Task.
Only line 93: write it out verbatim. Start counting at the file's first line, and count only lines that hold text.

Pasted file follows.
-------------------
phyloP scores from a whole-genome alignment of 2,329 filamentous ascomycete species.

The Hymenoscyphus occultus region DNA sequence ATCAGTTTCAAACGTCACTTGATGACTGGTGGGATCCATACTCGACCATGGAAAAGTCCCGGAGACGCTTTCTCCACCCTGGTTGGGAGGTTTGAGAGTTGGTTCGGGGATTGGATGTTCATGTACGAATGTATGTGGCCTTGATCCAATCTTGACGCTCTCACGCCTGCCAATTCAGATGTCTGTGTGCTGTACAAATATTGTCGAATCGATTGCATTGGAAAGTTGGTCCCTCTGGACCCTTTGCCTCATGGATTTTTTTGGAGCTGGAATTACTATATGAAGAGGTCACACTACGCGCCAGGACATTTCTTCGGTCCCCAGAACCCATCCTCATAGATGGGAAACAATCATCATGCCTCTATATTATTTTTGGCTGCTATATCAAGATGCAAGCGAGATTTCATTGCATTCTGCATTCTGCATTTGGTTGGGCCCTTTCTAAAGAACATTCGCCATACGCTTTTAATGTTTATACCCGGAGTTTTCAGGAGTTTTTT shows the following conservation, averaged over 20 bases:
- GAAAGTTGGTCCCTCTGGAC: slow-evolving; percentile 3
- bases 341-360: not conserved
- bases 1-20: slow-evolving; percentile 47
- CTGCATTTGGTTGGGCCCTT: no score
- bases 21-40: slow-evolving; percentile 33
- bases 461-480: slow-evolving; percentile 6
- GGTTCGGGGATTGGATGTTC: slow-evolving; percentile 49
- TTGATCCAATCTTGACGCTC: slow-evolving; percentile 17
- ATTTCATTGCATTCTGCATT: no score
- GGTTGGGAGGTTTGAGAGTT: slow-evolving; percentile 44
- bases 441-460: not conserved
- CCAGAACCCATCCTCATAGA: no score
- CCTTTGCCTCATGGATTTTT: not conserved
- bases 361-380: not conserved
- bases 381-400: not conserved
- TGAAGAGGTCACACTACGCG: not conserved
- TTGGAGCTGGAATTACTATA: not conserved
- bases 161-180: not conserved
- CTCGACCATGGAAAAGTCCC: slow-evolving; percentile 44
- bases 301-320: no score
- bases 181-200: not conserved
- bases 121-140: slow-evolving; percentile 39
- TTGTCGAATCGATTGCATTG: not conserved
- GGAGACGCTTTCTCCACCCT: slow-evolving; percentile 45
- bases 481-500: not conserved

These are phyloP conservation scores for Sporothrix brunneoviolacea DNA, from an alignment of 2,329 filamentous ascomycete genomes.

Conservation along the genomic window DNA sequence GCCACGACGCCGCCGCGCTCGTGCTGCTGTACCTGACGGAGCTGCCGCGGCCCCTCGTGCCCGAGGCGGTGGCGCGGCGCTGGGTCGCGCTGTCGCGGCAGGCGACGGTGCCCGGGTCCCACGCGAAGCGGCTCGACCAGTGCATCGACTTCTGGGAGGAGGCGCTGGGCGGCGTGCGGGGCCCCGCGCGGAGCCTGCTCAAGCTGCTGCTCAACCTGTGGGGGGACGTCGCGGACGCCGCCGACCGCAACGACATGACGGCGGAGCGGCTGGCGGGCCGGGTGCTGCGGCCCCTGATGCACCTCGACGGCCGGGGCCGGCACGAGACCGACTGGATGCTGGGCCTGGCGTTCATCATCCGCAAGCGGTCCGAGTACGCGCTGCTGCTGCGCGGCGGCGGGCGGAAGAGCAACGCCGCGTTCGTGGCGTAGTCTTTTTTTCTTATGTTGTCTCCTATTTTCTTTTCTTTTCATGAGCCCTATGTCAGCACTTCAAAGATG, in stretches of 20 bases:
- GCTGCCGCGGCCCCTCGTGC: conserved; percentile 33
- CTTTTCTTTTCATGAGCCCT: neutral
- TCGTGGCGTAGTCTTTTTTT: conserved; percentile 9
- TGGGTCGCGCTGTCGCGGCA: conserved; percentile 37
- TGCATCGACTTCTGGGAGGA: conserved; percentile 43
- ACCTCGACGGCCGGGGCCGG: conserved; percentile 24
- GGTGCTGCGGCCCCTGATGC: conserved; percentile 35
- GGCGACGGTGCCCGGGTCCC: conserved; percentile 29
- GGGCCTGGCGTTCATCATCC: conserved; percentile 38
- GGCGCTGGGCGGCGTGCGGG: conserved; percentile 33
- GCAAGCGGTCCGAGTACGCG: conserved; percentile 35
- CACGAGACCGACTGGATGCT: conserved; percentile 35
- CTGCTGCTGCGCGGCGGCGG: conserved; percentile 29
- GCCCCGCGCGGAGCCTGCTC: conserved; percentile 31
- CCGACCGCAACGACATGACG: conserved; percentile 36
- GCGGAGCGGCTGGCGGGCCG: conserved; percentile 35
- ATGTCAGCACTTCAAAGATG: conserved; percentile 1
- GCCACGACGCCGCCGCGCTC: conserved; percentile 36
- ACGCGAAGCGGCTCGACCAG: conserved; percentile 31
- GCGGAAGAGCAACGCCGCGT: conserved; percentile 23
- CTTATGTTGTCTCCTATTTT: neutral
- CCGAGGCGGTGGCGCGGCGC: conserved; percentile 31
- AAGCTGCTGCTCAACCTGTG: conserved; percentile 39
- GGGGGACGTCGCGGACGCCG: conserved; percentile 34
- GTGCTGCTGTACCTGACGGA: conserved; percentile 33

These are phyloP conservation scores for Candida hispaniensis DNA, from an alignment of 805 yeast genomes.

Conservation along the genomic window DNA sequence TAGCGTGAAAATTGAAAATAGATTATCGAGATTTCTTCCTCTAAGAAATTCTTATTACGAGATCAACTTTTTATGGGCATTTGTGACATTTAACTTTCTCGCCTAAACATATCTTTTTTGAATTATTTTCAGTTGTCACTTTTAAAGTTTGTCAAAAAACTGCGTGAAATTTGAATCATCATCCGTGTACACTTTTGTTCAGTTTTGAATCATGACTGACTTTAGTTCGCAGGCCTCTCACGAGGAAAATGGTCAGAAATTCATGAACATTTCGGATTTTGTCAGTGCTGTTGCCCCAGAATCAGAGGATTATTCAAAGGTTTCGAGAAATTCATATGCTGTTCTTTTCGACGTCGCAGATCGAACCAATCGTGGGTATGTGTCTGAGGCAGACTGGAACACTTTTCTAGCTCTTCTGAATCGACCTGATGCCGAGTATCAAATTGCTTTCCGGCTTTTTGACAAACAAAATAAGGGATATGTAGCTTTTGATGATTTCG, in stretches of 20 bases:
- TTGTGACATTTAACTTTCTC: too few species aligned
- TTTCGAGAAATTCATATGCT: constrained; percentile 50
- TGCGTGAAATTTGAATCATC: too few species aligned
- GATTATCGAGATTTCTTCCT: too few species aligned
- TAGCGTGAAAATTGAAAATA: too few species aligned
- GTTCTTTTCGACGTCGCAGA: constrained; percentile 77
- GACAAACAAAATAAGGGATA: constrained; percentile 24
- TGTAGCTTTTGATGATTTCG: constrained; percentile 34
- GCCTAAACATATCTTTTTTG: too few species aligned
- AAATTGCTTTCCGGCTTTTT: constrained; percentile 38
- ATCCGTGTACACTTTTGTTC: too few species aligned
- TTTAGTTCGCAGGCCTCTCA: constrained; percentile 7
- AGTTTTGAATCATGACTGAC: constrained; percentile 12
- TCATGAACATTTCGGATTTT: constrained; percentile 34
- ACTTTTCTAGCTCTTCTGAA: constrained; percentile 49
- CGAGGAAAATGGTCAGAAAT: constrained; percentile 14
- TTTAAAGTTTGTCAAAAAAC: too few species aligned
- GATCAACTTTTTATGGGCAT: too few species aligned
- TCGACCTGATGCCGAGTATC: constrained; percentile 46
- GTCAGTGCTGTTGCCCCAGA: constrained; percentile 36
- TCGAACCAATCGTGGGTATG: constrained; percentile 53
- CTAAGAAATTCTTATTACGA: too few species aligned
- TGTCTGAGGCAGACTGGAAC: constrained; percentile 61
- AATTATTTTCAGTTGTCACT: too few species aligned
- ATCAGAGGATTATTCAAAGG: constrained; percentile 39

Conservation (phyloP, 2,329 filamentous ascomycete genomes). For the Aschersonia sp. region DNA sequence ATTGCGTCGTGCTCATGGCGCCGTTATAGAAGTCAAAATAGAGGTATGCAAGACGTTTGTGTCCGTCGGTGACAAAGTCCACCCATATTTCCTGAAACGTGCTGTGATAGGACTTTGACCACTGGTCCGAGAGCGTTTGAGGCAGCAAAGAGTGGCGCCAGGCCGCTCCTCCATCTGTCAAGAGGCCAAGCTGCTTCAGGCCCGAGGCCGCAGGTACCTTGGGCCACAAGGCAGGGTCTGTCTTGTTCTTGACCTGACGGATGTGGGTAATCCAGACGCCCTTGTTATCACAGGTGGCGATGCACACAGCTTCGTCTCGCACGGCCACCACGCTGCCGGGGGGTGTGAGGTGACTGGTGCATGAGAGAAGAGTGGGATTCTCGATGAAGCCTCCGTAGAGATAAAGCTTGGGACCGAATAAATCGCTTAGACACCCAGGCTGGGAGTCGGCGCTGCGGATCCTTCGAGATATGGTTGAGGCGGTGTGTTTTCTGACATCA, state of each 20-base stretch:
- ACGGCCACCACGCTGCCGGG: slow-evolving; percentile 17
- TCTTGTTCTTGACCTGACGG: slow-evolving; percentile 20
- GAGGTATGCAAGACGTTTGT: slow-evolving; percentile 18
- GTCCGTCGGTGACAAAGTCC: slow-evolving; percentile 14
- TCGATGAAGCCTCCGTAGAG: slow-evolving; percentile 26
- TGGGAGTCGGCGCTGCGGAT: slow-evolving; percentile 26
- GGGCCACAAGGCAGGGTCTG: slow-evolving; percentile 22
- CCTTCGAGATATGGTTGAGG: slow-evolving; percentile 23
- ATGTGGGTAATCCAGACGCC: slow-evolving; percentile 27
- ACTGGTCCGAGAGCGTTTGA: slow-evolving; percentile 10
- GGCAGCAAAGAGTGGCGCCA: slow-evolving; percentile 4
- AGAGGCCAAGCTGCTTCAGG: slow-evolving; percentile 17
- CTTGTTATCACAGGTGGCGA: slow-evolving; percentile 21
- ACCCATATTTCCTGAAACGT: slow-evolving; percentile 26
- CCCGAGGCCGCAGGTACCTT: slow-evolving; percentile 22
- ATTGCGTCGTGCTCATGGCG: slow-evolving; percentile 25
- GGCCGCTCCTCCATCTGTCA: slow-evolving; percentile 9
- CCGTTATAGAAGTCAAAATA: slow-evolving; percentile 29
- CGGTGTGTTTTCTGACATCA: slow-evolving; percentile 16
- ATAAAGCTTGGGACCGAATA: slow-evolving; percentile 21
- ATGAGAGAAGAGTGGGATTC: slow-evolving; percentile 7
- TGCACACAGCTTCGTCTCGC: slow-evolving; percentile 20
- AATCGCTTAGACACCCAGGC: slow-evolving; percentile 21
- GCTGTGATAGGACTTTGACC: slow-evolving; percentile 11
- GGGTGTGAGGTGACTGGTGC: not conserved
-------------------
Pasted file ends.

- GGCAGCAAAGAGTGGCGCCA: slow-evolving; percentile 4